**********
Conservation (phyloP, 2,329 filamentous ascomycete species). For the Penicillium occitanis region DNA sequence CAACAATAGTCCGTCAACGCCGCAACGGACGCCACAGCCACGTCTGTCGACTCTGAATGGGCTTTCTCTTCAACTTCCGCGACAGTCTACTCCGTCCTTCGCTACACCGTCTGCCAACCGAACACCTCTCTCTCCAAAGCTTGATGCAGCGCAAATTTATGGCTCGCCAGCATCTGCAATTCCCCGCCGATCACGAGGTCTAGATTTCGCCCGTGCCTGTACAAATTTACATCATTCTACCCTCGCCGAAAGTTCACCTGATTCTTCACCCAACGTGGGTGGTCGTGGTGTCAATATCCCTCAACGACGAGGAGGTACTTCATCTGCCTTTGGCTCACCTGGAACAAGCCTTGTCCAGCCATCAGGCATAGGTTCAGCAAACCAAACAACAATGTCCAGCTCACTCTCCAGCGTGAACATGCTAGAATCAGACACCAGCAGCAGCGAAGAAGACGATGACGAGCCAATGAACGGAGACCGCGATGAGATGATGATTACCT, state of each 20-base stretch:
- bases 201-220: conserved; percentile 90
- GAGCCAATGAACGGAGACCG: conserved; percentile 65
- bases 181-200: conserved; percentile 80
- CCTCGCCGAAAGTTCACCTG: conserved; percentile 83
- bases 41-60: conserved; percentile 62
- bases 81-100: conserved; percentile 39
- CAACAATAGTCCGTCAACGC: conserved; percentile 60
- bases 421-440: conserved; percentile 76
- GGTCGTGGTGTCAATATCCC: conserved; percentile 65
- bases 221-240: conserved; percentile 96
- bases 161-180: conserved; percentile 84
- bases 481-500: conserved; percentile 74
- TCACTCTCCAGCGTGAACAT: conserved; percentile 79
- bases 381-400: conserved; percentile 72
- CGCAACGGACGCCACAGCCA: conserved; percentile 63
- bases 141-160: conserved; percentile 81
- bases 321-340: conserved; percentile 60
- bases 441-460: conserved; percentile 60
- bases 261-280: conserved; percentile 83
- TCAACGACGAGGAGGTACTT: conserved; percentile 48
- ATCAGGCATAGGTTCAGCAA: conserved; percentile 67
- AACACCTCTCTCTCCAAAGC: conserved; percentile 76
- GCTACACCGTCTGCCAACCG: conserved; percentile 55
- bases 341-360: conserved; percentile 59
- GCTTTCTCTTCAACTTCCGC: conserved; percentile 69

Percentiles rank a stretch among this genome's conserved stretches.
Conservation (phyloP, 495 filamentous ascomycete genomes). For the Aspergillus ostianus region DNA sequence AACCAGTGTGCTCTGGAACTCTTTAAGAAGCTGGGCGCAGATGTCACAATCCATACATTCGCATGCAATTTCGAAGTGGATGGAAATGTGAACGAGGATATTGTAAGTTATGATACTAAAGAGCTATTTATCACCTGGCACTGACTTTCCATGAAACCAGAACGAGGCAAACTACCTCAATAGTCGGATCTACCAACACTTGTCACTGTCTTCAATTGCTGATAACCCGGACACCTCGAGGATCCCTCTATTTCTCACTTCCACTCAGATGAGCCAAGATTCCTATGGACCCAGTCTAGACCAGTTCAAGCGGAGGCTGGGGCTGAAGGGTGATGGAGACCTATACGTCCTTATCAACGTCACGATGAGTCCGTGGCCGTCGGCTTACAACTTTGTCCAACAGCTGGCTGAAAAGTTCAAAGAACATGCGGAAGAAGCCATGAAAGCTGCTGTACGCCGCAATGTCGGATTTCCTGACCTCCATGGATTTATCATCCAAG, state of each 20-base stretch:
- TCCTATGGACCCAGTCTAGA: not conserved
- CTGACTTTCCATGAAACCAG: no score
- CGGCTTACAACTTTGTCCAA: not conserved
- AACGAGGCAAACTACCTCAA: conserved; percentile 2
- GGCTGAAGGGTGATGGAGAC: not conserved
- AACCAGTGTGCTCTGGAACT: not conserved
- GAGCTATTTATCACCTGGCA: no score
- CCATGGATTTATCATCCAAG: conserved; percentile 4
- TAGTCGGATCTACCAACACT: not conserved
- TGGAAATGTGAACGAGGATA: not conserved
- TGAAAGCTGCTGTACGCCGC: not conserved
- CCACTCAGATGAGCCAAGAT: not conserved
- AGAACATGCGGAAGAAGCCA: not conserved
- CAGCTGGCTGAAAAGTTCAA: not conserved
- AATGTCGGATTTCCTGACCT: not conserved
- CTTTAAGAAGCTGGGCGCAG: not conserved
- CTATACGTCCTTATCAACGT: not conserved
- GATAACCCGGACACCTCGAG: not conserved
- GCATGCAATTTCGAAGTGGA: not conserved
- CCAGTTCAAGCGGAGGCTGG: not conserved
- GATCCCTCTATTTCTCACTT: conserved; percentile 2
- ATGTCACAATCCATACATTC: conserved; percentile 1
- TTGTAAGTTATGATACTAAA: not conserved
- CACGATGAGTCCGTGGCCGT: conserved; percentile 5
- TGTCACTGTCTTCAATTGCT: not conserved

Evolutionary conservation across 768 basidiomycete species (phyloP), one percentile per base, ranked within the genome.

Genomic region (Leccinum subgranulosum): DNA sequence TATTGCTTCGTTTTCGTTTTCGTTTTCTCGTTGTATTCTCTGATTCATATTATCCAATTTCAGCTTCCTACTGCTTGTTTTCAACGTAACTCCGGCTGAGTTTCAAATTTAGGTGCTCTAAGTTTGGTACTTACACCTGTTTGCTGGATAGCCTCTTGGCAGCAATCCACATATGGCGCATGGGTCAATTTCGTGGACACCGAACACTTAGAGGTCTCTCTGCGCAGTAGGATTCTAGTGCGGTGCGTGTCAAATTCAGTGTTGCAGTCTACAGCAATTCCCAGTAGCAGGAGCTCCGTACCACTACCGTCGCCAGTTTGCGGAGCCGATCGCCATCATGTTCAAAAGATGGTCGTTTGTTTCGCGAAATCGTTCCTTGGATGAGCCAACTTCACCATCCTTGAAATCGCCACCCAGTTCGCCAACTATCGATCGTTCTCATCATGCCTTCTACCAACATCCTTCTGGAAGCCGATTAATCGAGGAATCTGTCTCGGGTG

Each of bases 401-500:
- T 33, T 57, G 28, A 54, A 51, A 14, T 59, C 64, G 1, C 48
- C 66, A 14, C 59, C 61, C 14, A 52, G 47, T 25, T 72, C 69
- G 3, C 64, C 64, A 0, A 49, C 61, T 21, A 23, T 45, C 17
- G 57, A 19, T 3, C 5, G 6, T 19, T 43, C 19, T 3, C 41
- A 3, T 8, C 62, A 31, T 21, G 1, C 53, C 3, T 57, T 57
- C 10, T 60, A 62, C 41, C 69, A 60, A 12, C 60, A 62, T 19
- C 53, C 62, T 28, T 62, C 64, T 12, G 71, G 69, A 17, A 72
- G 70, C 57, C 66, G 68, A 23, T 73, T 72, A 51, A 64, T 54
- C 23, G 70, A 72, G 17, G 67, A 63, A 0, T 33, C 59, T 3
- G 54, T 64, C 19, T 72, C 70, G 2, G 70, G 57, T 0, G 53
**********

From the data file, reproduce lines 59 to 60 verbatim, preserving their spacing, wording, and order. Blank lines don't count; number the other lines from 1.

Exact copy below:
- G 3, C 64, C 64, A 0, A 49, C 61, T 21, A 23, T 45, C 17
- G 57, A 19, T 3, C 5, G 6, T 19, T 43, C 19, T 3, C 41